Supreme Court Strikes Down Law Excluding Same-Sex Parent from Birth Certificate

In Pavan v. Smith, a per curiam (unauthored) decision heard without briefing or oral argument, the U.S. Supreme Court reversed an Arkansas Supreme Court judgment that an Arkansas statute, which allows only the biological mother of a child born to a same-sex married couple to be listed on the birth certificate, is constitutional.

Terrah and Marisa Pavan married in New Hampshire in 2011, and Terrah gave birth to a child in Arkansas in 2015. The Arkansas Department of Health issued a certificate bearing only Terrah’s name based on a provision of the Arkansas code specifying that “[i]f the mother was married at the time of either conception or birth . . . the name of [her] husband shall be entered on the certificate as the father of the child.” This provision applies even if a child is conceived through artificial insemination, as the Pavan’s daughter was, and it is impossible that the mother’s husband is the child’s biological father.

In Obergefell v. Hodges (2015) the Supreme Court held that the Constitution allows same-sex couples to have civil marriages “on the same terms and conditions as opposite-sex couples.”

According to the Court, Arkansas’s birth certificate law denies same-sex couples the “constellation of benefits that the Stat[e] ha[s] linked to marriage.” This is because an opposite-sex couple similarly situated to the Pavan’s – applying for a birth certificate after giving birth to a baby conceived through artificial insemination – would receive what the Pavan’s were denied: a birth certificate bearing the name of the mother and the mother’s spouse.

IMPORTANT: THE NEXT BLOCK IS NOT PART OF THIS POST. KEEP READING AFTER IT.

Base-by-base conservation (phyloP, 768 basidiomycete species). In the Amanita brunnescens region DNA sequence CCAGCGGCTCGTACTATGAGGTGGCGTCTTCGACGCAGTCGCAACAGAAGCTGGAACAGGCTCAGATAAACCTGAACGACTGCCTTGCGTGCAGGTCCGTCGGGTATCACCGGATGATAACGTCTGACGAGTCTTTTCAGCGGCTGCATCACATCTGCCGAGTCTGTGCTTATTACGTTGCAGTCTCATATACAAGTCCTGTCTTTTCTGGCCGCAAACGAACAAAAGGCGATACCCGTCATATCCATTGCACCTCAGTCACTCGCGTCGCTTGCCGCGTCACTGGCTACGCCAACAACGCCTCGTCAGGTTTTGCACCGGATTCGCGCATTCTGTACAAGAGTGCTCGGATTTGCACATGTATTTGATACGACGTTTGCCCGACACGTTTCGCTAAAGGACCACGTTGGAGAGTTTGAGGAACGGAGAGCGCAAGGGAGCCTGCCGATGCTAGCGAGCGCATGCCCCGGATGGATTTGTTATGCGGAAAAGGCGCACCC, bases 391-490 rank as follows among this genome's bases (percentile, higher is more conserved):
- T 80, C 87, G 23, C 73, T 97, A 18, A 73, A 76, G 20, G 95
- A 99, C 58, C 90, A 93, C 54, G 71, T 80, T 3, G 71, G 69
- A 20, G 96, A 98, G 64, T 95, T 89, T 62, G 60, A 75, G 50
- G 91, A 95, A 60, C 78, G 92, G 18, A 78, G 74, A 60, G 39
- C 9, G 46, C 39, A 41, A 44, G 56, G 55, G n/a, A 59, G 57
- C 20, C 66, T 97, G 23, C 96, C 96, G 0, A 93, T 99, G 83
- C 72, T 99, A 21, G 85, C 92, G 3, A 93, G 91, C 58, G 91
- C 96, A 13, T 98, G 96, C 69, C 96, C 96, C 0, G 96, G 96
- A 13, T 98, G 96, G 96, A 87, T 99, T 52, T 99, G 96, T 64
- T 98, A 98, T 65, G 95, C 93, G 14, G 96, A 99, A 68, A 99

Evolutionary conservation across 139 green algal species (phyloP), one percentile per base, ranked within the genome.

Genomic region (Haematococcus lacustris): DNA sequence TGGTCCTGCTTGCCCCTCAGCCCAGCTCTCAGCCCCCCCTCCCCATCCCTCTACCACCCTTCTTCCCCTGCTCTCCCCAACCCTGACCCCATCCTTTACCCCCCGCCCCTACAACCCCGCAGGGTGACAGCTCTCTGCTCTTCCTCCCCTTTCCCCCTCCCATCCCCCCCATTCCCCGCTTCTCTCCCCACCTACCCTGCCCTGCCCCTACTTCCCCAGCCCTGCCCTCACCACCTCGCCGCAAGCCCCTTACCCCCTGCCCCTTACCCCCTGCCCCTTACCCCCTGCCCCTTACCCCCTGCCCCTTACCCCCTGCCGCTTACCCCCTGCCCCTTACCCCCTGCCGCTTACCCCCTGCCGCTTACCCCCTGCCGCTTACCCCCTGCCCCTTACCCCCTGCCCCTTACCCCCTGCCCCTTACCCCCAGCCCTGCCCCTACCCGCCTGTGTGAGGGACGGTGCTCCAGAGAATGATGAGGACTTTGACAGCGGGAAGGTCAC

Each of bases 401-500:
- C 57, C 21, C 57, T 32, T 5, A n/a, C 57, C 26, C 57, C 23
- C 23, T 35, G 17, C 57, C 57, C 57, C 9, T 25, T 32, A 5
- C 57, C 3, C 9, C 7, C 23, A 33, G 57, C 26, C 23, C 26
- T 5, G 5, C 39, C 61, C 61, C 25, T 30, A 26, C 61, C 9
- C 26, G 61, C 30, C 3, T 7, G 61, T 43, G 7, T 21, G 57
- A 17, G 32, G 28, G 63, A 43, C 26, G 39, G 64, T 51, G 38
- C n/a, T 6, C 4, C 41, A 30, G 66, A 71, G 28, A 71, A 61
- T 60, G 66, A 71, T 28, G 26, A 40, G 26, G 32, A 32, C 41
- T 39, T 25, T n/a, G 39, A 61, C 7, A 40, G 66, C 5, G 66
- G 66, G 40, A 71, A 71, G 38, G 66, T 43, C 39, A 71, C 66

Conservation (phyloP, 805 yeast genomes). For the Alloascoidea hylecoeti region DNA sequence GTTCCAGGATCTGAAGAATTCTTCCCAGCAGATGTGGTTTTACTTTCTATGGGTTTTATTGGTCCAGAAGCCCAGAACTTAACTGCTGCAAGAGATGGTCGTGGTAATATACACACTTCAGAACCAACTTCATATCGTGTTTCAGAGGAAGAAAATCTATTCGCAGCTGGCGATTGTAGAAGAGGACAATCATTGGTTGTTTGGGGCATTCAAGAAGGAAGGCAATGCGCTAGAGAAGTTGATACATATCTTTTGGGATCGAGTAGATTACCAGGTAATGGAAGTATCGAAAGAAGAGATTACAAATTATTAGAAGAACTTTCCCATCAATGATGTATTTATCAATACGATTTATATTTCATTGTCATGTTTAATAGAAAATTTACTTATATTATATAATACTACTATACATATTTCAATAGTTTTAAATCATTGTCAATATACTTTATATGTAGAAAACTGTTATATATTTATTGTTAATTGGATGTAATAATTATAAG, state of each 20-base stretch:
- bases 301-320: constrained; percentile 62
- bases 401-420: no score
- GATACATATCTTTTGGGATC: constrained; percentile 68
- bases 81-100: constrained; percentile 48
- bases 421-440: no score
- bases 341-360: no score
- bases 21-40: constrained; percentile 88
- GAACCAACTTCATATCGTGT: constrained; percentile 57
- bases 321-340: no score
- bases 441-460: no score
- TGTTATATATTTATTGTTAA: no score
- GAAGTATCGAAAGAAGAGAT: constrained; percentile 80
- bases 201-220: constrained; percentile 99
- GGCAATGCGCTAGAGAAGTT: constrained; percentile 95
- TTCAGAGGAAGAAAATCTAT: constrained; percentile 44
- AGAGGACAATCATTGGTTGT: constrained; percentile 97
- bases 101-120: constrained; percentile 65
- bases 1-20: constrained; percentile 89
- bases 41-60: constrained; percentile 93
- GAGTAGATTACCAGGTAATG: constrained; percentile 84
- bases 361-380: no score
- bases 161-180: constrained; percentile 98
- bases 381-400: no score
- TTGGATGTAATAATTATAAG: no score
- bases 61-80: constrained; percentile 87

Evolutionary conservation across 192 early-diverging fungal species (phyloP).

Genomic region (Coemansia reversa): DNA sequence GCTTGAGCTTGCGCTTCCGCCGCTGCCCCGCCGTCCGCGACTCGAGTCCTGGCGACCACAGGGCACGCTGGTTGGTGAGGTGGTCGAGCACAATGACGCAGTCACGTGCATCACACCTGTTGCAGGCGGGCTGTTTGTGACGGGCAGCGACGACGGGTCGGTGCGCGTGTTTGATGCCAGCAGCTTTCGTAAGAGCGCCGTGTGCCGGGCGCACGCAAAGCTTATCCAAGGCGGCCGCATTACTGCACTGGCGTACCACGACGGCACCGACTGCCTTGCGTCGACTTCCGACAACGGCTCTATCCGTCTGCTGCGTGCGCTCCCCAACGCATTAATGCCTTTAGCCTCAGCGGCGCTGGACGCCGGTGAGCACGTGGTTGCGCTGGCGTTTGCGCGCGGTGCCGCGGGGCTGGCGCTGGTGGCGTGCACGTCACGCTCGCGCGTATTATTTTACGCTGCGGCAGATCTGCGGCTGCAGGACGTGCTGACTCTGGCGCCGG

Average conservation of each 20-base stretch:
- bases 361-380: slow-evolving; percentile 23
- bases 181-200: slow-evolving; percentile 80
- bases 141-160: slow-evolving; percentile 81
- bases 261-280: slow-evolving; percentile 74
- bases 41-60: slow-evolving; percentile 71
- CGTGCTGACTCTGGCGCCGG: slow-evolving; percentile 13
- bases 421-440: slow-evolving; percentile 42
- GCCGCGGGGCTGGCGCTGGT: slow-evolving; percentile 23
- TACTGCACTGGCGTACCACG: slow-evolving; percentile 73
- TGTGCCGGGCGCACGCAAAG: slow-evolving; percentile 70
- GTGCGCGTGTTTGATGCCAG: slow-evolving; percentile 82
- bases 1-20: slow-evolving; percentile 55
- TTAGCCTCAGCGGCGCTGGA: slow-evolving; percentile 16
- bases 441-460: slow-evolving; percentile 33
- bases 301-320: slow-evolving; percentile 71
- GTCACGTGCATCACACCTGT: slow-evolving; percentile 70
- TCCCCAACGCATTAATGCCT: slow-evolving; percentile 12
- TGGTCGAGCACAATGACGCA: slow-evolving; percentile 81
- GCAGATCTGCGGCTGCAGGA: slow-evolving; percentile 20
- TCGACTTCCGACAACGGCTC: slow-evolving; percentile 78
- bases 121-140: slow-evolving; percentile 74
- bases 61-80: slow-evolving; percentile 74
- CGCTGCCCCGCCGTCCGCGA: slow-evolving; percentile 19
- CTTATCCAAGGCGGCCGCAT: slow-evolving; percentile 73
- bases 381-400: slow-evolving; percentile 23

The Court rejected the State’s argument that a birth certificate is simply a device for recording biological parentage. The Court noted that the State’s birth certificate law does not merely allow, but requires, the Department of Health to issue a birth certificate listing a mother’s husband as a child’s parent even when it is impossible that that her husband was the child’s biological father (e.g. in the case of a child conceived by way of anonymous sperm donation).

Notably, Justice Gorsuch, along with Justices Thomas and Alito dissented. These Justices didn’t believe this case merited a summary reversal which is generally reserved for cases where the law is “settled and stable, the facts are not in dispute, and the decision below is clearly in error.” Arkansas has repeatedly conceded that it must afford same-sex parents the same benefits as opposite-sex couples per the artificial insemination provisions of Arkansas law—and has changed the birth certificate in this case.